An abridged history of LePage’s feistiest letters

Gov. Paul LePage, left, and Senate President Michael Thibodeau, R-Winterport, during the governor's second inauguration. BDN file photo by Troy R. Bennett.

Gov. Paul LePage, left, and Senate President Michael Thibodeau, R-Winterport, during the governor’s second inauguration. BDN file photo by Troy R. Bennett.

Gov. Paul LePage is not shy about telling people what he thinks of them and nearly midway through his second term, he’s establishing a legacy as a governor whose pen can be as sharp as his tongue.

On Friday, LePage wrote a letter to the Humane Society of the United States, taking the organization to task for its release of a video showing allegedly squalid conditions at a Maine egg farm.

“Your tactics to try to uncover wrongdoing are deplorable in this case,” wrote LePage.

Those are stern words from a sitting governor but under LePage’s pen, that tone is the norm. Here is a brief history of some of the results of LePage putting words on paper.

  • Earlier this month, LePage sent a letter to about 200 supporters of the Natural Resources Council of Maine, urging them to stop supporting what he called the “job-crushing, anti-business” organization.
  • In March of this year, after Madison Paper Industries announced its impending closure, LePage wrote a letter to Senate President Mike Thibodeau and House Speaker Mark Eves about energy costs, taxes and regulations that he says are driving away Maine businesses. “When is the Legislature going to wake up?” he wrote.
  • In February of this year, frustrated with the Legislature, LePage skipped the traditional annual delivery of the State of the State Address and instead wrote a letter. “The Legislature has already wasted so much time over the past year and with Mainers dying every day from the drug crisis, now is not the time to let pageantry distract you from your important work,” wrote the governor, attempting to justify his decision to skip delivery of the speech.
  • In October of last year, LePage wrote to Republican Sen. Roger Katz amid an investigation of LePage by the Government Oversight Committee, which Katz chairs but which unanimously authorized the investigation. “You are so invested in a negative outcome that you all too eagerly traded away your neutrality and objectivity long ago,” wrote LePage.
  • “Sadly deficient” skills in “conflict resolution, leadership, negotiation and reconciliation.” That’s how LePage referred to Eves in a scathing June 2015 letter opposing Eves’ hiring by Good Will-Hinckley. “He has not been an honest broker with me on issues that are of great importance to the people of Maine,” wrote LePage.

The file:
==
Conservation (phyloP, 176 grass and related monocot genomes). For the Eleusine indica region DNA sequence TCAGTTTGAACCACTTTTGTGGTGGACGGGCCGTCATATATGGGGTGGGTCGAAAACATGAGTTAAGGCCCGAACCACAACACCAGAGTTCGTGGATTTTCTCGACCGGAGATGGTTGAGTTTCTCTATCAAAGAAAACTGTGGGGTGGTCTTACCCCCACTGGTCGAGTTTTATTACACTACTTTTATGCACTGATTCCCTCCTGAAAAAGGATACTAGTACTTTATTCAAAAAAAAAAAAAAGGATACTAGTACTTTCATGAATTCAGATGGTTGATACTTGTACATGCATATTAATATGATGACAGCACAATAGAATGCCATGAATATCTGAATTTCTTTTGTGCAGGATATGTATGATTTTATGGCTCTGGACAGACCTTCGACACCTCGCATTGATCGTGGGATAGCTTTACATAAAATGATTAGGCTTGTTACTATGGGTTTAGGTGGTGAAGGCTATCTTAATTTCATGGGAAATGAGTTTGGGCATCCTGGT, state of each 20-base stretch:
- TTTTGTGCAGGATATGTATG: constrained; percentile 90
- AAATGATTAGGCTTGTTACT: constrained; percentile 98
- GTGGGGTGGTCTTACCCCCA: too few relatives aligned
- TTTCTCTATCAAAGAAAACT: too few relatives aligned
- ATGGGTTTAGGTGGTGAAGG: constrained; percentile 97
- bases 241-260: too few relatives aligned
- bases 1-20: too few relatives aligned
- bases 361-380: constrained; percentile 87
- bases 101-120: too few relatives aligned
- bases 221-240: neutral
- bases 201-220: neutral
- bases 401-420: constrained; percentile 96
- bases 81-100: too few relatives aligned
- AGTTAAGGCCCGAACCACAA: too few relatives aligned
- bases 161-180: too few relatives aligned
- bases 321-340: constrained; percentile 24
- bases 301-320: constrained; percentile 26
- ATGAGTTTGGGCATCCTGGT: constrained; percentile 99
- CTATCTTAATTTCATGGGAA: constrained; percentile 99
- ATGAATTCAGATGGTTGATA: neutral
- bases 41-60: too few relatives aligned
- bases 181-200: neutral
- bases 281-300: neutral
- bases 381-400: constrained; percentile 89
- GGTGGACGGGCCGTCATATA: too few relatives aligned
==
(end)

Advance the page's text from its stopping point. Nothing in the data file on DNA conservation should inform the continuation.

• There was an even more infamous letter by LePage in the Eves/Good Will-Hinckley controversy, though it no longer exists. In a handwritten letter to Hinckley Board Chairman Jack Moore, which Moore says he discarded, LePage called Eves a “hack.”
  • On Earth Day in April 2015, LePage wrote a letter to President Barack Obama, opposing the concept of a new national park in Maine. “While I remain governor, a national park is not welcome in this state,” he wrote.
  • “I have lost faith in his ability to lead Maine’s soldiers and airmen who serve so proudly in the National Guard. Effective immediately, I have relieved him of his command.” That’s LePage explaining in writing to Maine National Guard members why he opted to fire Adjutant General James Campbell abruptly in March 2015.
  • LePage has raised eyebrows and outright offended some in hundreds of veto letters since he took office. One that he wrote in April of this year in opposition to a bill that has increased access to the overdose-reversing drug known as Naloxone made national headlines. “Naloxone does not truly save lives; it merely extends them until the next overdose,” wrote LePage.
  • In July 2015, LePage penned one of his more memorable quotes in response to a woman who asked him to resign. “I bet you would like to see me resign,” wrote LePage to the woman, a Cape Elizabeth librarian, in a handwritten note. “You live in the south, who exploit those who are not so fortunate, or understand the level of corruption that southern Mainers ignore and welcome!”
  • In August 2015, LePage wrote a flurry of letters to town officials in Cumberland in defense of Republican Rep. Mike Timmons and his votes against a bill that would have limited the governor’s authority in selling — or holding back — voter-approved bonds. “I object to wealthy special interest groups who would rather take more land off the tax rolls than help the neediest Mainers stay warm in the winter,” wrote LePage to the Maine Coast Heritage Trust.
  • LePage has at times written letters to apologize for things he said. In July 2015 he wrote a letter to a Bangor teenager Nick Danby after saying in a speech, with Danby present, that he’d like to shoot Danby’s father, BDN cartoonist George Danby.
  • LePage has used letters to make major announcements. In December 2015, he told lawmakers in a letter that he’d changed his mind about issuing $5 million in conservation bonds he’d been blocking on and off for years.

LePage, who distrusts the media, hasn’t held a question-and-answer press conference in months and in public appearances has told reporters that questions would have to go through his communications staff. He has resorted to holding a series of town hall events across Maine — and weekly radio appearances — to deliver his opinions. Those tactics, along with his letter-writing, allow him to say what he wants to say without having to respond to questions.

That’s why we can expect the letters to continue flying during his final years in office.

Christopher Cousins

About Christopher Cousins

Christopher Cousins has worked as a journalist in Maine for more than 15 years and covered state government for numerous media organizations before joining the Bangor Daily News in 2009.